SAN MARCOS, TX – Unlike hurricanes, which can be tracked prior to landfall, the art of tornado predictions is still in its infancy. Tornadoes can strike with only minutes to prepare and the consequences to life and property can be significant.
Evidence consistently shows that an investment in early warning systems can save lives. With this in mind, the city of San Marcos, Texas, wanted a way to communicate impending dangers if a tornado was spotted. The result was an early warning siren system installed to alert the public, allowing them the opportunity to move indoors quickly.
The warning system consists of 14 outdoor sirens located throughout the city. The sirens can be activated individually, but in most cases they are activated simultaneously for a city-wide emergency. In the event of a tornado, the system sends three to five minute steady signals. The siren tone is similar to firetruck sirens.
“The entire city can hear the sirens when they are activated,” said Kenneth Bell, Emergency Management Coordinator for San Marcos.
The city received a $262,500 grant from the Federal Emergency Management Agency Hazard Mitigation Grant Program (HMGP) to purchase the warning system. HMGP paid 75 percent of the cost of this approved project. The remaining 25 percent was paid for with city funds. The total cost of the system was $327,750.
The most noticeable feature of the stand-alone unit system is its prominent position on top of poles. Another feature is that the units are connected into electrical grids that have backup power in case the electricity goes out. During a power failure, the sirens automatically switch to rechargeable batteries. The sirens can be remotely activated by radio and the radios are capable of running the sirens through different signals.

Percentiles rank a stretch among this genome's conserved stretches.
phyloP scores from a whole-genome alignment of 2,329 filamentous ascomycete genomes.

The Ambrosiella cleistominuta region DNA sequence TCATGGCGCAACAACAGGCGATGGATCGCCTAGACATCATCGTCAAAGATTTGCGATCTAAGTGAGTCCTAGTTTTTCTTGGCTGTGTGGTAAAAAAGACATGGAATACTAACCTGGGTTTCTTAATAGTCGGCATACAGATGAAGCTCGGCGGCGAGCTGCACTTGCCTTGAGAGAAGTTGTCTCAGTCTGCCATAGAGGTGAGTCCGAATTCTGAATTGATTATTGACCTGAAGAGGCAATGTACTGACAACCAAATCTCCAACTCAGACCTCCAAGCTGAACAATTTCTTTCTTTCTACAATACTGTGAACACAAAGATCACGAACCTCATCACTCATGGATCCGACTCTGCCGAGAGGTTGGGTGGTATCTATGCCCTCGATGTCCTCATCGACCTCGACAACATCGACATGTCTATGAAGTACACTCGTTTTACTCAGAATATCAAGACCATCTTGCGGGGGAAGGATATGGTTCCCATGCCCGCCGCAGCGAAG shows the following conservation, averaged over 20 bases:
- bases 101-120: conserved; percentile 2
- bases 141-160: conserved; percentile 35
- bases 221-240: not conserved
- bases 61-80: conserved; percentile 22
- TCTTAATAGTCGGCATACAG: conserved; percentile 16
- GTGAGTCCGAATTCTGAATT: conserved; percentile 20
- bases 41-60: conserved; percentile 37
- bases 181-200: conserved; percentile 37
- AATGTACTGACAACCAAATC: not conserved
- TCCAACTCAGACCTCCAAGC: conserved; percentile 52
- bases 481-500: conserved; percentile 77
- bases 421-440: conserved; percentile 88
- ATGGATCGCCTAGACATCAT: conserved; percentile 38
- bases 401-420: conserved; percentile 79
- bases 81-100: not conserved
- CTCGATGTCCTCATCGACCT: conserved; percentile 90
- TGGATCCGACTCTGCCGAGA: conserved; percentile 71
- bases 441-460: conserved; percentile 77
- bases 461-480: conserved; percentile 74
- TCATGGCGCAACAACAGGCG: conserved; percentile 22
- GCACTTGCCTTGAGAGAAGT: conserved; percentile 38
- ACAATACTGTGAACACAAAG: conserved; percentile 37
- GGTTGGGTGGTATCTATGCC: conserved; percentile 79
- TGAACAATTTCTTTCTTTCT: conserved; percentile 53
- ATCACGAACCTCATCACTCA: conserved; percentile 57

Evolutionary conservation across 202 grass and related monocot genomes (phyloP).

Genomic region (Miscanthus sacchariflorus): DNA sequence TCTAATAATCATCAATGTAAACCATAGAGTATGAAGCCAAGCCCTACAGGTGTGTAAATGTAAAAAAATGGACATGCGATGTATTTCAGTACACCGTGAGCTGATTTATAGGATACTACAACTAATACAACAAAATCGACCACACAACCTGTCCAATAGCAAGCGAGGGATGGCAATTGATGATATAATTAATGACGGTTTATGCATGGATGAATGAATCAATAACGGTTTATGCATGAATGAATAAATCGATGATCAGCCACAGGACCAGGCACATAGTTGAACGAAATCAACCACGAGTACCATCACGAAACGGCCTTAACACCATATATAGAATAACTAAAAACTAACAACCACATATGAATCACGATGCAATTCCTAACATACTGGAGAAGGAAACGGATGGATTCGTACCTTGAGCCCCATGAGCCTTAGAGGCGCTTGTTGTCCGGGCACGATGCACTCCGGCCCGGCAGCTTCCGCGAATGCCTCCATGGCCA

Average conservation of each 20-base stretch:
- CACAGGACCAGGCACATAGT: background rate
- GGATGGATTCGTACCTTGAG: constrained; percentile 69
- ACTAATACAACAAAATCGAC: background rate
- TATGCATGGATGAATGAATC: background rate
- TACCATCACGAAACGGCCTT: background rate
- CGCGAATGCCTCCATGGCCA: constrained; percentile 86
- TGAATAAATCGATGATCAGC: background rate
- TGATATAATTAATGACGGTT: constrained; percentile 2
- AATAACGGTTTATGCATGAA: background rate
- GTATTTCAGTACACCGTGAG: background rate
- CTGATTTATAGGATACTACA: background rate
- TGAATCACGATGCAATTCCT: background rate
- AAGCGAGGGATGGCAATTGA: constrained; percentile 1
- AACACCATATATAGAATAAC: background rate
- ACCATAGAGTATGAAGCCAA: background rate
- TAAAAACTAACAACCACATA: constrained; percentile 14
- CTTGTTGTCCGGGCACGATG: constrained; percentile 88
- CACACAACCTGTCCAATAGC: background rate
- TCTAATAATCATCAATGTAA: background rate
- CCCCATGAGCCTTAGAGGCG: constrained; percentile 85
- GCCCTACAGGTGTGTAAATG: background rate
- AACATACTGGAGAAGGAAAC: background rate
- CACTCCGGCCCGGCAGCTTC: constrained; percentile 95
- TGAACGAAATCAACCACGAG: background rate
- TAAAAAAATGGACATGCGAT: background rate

Audible siren testing is performed monthly to ensure the system is fully operational. “If the weather is bad or threatening we do not test the system,” said Bell. “This helps to ensure that there is no confusion as to whether it is a test or a real alert.”
The warning system was installed in 2012 and had its first test on Memorial Day weekend, May 25, 2015. During this historic event, the city was severely impacted by record flooding and, at the same time, tornadoes were spotted. The tornado sirens sounded to alert the public to stay indoors and shelter-in-place.
The sophisticated warning system, which often works in conjunction with targeted text messages and announcements, is activated when:
The National Weather System issues a San Marcos-area tornado warning or severe thunderstorm warning with destructive winds at or above 70 mph.
Trained storm spotters have reported a tornado with the potential to affect the city of San Marcos.
Hail of 1.25 inch (half dollar) in diameter is imminent.
Deemed necessary by the city of San Marcos officials (i.e., in the event of any emergency when officials need to get citizens to move indoors for their safety.
For additional information on Community Warning Systems, visit: Alerts & Warning Systems.